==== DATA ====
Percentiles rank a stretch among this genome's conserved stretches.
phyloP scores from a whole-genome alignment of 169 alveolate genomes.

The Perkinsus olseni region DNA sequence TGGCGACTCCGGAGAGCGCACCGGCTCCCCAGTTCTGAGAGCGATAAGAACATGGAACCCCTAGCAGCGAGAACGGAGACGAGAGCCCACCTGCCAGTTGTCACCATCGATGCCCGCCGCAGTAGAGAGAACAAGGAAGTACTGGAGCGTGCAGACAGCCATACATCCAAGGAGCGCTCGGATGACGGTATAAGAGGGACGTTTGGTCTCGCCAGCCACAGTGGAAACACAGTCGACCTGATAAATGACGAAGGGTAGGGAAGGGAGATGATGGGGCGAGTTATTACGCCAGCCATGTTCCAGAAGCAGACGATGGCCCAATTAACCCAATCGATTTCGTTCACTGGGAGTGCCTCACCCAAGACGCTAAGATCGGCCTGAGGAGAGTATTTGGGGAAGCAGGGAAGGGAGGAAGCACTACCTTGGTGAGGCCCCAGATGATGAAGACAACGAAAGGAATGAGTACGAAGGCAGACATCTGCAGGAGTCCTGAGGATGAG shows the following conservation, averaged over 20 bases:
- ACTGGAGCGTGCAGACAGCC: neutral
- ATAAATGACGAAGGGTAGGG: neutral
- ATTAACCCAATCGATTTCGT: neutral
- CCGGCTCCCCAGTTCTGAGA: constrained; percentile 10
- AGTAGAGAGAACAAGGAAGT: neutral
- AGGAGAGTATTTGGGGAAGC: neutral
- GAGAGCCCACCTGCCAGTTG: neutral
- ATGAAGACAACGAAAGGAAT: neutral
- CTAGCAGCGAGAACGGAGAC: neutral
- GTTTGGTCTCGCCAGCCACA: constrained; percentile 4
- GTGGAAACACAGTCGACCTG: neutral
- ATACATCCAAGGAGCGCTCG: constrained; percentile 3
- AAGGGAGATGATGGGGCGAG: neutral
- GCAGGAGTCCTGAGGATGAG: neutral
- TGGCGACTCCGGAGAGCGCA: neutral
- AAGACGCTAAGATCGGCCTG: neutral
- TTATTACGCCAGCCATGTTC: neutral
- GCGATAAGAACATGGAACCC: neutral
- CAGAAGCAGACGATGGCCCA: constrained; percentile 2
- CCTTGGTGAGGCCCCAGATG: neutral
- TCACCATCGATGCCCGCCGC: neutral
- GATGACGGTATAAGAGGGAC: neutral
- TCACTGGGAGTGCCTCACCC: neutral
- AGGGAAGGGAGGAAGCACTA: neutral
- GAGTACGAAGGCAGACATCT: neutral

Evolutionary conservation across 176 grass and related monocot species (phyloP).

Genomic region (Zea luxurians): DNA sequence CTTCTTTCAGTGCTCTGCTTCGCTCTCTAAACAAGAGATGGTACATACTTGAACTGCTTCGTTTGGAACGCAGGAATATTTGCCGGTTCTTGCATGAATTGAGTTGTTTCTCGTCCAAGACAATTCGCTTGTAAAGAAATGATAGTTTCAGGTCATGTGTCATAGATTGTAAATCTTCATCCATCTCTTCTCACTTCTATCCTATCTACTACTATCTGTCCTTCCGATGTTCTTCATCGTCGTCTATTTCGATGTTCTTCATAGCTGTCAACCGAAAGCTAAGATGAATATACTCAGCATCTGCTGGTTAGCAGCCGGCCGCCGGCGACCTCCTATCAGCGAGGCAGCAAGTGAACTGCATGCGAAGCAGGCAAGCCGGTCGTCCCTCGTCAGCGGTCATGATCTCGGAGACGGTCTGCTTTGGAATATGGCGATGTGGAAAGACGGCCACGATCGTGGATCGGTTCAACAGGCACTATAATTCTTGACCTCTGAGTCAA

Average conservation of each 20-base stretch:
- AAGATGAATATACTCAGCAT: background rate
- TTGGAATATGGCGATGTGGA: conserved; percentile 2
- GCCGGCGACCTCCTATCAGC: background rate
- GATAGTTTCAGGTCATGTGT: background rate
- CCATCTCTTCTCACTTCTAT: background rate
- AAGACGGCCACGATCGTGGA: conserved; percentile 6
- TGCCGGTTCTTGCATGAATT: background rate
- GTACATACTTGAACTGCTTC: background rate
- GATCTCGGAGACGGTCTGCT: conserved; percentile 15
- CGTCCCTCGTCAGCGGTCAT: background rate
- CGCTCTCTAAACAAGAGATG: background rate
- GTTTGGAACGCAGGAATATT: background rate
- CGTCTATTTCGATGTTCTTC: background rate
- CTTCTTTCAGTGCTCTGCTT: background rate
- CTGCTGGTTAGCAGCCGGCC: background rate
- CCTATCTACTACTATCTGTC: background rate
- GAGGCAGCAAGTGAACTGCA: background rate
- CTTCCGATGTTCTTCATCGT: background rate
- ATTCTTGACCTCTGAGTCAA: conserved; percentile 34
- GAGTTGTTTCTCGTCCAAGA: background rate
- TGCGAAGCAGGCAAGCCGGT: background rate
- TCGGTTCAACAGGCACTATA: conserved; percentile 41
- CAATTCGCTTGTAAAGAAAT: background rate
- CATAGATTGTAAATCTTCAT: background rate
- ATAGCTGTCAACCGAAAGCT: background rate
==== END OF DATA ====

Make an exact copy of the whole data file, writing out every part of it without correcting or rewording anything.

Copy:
Percentiles rank a stretch among this genome's conserved stretches.
phyloP scores from a whole-genome alignment of 169 alveolate genomes.

The Perkinsus olseni region DNA sequence TGGCGACTCCGGAGAGCGCACCGGCTCCCCAGTTCTGAGAGCGATAAGAACATGGAACCCCTAGCAGCGAGAACGGAGACGAGAGCCCACCTGCCAGTTGTCACCATCGATGCCCGCCGCAGTAGAGAGAACAAGGAAGTACTGGAGCGTGCAGACAGCCATACATCCAAGGAGCGCTCGGATGACGGTATAAGAGGGACGTTTGGTCTCGCCAGCCACAGTGGAAACACAGTCGACCTGATAAATGACGAAGGGTAGGGAAGGGAGATGATGGGGCGAGTTATTACGCCAGCCATGTTCCAGAAGCAGACGATGGCCCAATTAACCCAATCGATTTCGTTCACTGGGAGTGCCTCACCCAAGACGCTAAGATCGGCCTGAGGAGAGTATTTGGGGAAGCAGGGAAGGGAGGAAGCACTACCTTGGTGAGGCCCCAGATGATGAAGACAACGAAAGGAATGAGTACGAAGGCAGACATCTGCAGGAGTCCTGAGGATGAG shows the following conservation, averaged over 20 bases:
- ACTGGAGCGTGCAGACAGCC: neutral
- ATAAATGACGAAGGGTAGGG: neutral
- ATTAACCCAATCGATTTCGT: neutral
- CCGGCTCCCCAGTTCTGAGA: constrained; percentile 10
- AGTAGAGAGAACAAGGAAGT: neutral
- AGGAGAGTATTTGGGGAAGC: neutral
- GAGAGCCCACCTGCCAGTTG: neutral
- ATGAAGACAACGAAAGGAAT: neutral
- CTAGCAGCGAGAACGGAGAC: neutral
- GTTTGGTCTCGCCAGCCACA: constrained; percentile 4
- GTGGAAACACAGTCGACCTG: neutral
- ATACATCCAAGGAGCGCTCG: constrained; percentile 3
- AAGGGAGATGATGGGGCGAG: neutral
- GCAGGAGTCCTGAGGATGAG: neutral
- TGGCGACTCCGGAGAGCGCA: neutral
- AAGACGCTAAGATCGGCCTG: neutral
- TTATTACGCCAGCCATGTTC: neutral
- GCGATAAGAACATGGAACCC: neutral
- CAGAAGCAGACGATGGCCCA: constrained; percentile 2
- CCTTGGTGAGGCCCCAGATG: neutral
- TCACCATCGATGCCCGCCGC: neutral
- GATGACGGTATAAGAGGGAC: neutral
- TCACTGGGAGTGCCTCACCC: neutral
- AGGGAAGGGAGGAAGCACTA: neutral
- GAGTACGAAGGCAGACATCT: neutral

Evolutionary conservation across 176 grass and related monocot species (phyloP).

Genomic region (Zea luxurians): DNA sequence CTTCTTTCAGTGCTCTGCTTCGCTCTCTAAACAAGAGATGGTACATACTTGAACTGCTTCGTTTGGAACGCAGGAATATTTGCCGGTTCTTGCATGAATTGAGTTGTTTCTCGTCCAAGACAATTCGCTTGTAAAGAAATGATAGTTTCAGGTCATGTGTCATAGATTGTAAATCTTCATCCATCTCTTCTCACTTCTATCCTATCTACTACTATCTGTCCTTCCGATGTTCTTCATCGTCGTCTATTTCGATGTTCTTCATAGCTGTCAACCGAAAGCTAAGATGAATATACTCAGCATCTGCTGGTTAGCAGCCGGCCGCCGGCGACCTCCTATCAGCGAGGCAGCAAGTGAACTGCATGCGAAGCAGGCAAGCCGGTCGTCCCTCGTCAGCGGTCATGATCTCGGAGACGGTCTGCTTTGGAATATGGCGATGTGGAAAGACGGCCACGATCGTGGATCGGTTCAACAGGCACTATAATTCTTGACCTCTGAGTCAA

Average conservation of each 20-base stretch:
- AAGATGAATATACTCAGCAT: background rate
- TTGGAATATGGCGATGTGGA: conserved; percentile 2
- GCCGGCGACCTCCTATCAGC: background rate
- GATAGTTTCAGGTCATGTGT: background rate
- CCATCTCTTCTCACTTCTAT: background rate
- AAGACGGCCACGATCGTGGA: conserved; percentile 6
- TGCCGGTTCTTGCATGAATT: background rate
- GTACATACTTGAACTGCTTC: background rate
- GATCTCGGAGACGGTCTGCT: conserved; percentile 15
- CGTCCCTCGTCAGCGGTCAT: background rate
- CGCTCTCTAAACAAGAGATG: background rate
- GTTTGGAACGCAGGAATATT: background rate
- CGTCTATTTCGATGTTCTTC: background rate
- CTTCTTTCAGTGCTCTGCTT: background rate
- CTGCTGGTTAGCAGCCGGCC: background rate
- CCTATCTACTACTATCTGTC: background rate
- GAGGCAGCAAGTGAACTGCA: background rate
- CTTCCGATGTTCTTCATCGT: background rate
- ATTCTTGACCTCTGAGTCAA: conserved; percentile 34
- GAGTTGTTTCTCGTCCAAGA: background rate
- TGCGAAGCAGGCAAGCCGGT: background rate
- TCGGTTCAACAGGCACTATA: conserved; percentile 41
- CAATTCGCTTGTAAAGAAAT: background rate
- CATAGATTGTAAATCTTCAT: background rate
- ATAGCTGTCAACCGAAAGCT: background rate